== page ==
Being physically active whatever that looks like for you is one of the best ways to help our bodies prepare for pregnancy. Daily exercise has been shown to reduce the overall time it takes couples to get pregnant. If working out is new to you, consult with your doctor on what type of exercise is best. It’s best to get at least 30 minutes of moderate exercise a day and to not overdo it. Developing a good exercise routine can help you maintain a healthy weight and make it easier to gain the appropriate amount of pregnancy weight without having to worry about not weighing enough or weighing too much once you conceive.


Here are some physical therapy based fitness tips to help prepare your body for pregnancy and guard against pain and dysfunction.

· Strengthen your pelvic muscles – Our pelvic floor is a huge part in carrying our babies so it’s obvious why it’s so important for it to be strong. To strengthen your muscles down there, do pelvic floor contractions (Kegals). To do this pretend like you have to urinate and then hold it. You relax and tighten the muscles that control urine flow. It is important to find the right muscles to tighten so you don’t develop incontinence, pelvic pain, or low back pain.

· Focus on your core – Preparing your core for baby can help prevent diastasis recti (separation of the abdominal muscles). Crunches and sit-ups can put too much pressure on our core and can increase the likelihood of diastasis recti. Instead focus on planks and exercises to strengthen

your transverse abdominus. To do this lie on your back or side with your spine in a neutral posture, (gentle curve in your low back). Try the following connect cues to produce a deep, isolated contraction of TA: Imagine a line that connects the inside of your two pelvic bones (front of hips). Contract your pelvic floor by drawing the muscles from behind your pubic bone to your tail bone and the left and right sides of your pelvic floor together. Then, like a drawstring bag or zipping a zipper, gently draw the entire pelvic floor up.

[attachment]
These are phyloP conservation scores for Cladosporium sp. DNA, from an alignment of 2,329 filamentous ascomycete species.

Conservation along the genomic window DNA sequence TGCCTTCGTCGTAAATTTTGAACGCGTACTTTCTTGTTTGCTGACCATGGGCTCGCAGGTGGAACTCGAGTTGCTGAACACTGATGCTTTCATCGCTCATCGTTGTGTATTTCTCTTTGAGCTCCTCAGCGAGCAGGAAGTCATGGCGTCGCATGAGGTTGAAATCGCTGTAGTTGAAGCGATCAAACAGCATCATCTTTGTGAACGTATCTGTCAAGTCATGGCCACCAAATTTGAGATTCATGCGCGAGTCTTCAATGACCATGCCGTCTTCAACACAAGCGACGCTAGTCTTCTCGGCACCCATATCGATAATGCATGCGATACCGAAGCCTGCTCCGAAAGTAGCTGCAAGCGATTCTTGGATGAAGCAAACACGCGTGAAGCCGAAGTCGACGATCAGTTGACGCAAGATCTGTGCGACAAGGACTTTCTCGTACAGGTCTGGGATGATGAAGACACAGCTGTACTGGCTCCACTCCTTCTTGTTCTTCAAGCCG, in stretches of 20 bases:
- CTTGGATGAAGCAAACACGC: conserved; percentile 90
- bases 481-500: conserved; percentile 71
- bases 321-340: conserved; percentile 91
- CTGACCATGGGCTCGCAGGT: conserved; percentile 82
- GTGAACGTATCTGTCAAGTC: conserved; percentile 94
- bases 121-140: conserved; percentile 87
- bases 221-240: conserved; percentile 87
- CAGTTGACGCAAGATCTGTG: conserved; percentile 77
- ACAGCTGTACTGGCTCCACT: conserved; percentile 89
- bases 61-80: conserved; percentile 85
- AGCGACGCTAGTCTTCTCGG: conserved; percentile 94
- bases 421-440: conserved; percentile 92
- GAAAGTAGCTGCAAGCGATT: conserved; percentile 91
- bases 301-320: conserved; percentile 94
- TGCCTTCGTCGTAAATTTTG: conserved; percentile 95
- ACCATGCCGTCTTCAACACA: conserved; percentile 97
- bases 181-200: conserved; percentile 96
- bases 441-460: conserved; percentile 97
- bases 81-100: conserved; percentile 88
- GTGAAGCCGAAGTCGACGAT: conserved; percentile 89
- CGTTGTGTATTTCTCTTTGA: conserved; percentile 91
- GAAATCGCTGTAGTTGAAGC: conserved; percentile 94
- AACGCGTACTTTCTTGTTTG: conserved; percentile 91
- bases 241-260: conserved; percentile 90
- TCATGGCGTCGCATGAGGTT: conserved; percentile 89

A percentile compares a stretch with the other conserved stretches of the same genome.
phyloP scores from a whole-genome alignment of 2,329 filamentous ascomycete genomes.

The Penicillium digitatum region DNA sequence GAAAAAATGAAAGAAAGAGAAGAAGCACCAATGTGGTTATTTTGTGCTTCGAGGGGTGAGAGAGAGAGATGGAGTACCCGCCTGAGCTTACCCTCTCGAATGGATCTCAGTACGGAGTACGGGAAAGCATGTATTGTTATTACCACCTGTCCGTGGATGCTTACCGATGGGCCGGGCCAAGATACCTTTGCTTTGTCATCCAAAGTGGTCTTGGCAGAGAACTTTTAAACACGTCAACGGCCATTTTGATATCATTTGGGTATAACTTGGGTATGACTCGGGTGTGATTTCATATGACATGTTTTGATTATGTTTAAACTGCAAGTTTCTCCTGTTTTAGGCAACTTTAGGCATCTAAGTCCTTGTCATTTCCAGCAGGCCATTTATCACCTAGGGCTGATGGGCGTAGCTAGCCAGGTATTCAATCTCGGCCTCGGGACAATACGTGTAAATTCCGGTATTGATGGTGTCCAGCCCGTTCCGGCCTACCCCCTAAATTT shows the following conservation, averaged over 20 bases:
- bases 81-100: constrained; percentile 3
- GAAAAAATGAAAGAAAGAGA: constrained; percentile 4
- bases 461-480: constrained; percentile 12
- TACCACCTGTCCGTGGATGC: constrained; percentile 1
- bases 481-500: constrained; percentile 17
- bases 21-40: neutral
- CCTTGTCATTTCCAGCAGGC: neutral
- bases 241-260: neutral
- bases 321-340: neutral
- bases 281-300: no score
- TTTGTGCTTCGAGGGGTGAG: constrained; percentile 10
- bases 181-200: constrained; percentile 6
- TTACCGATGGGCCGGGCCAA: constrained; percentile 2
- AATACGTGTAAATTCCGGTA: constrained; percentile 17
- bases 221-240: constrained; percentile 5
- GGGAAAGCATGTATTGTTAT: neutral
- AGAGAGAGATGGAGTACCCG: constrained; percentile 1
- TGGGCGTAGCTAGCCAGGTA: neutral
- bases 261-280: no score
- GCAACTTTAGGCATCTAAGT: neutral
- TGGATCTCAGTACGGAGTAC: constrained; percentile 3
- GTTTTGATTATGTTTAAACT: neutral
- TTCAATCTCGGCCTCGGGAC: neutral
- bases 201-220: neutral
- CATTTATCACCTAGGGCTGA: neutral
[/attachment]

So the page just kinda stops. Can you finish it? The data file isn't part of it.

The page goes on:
· Learn proper breathing – Being able to concentrate on your breath can help prepare your body and mind for baby. It’s also important to know how to properly breath while exercising to keep your heart rate low and offer more stability to prevent injuries. There are so many great YouTube videos out there to help teach you how to breath.

· Straighten up – Having good posture goes a long way not just in pregnancy but in life. Poor posture can have major effects on our whole bodies and therefore cause pain. Establishing good postural habits pre-baby can help with carrying the extra weight during pregnancy and lessen the chances of low back pain. Be more conscious when sitting at your desk/computer and think about your core. If needed place a pillow behind your back to help you sit up straighter with more support. When bending down to pick something up be sure to bend with your knees not at your waist to take pressure off of your low back. If you have a more sedentary job, make an effort to take breaks to walk around and stretch out to keep your back and hips from tightening up.


I will be going more in depth in a future blog post about exercise and training our bodies for pregnancy from a physical therapist’s point of view so stay tuned for that!



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Hi, thanks for stopping by!

I am a wife to my amazing husband Zach and a momma to an angel baby and now a beautiful baby boy. I am an anxiety warrior, a follower of Christ, and a devoted wife, mother, daughter, friend, and sister.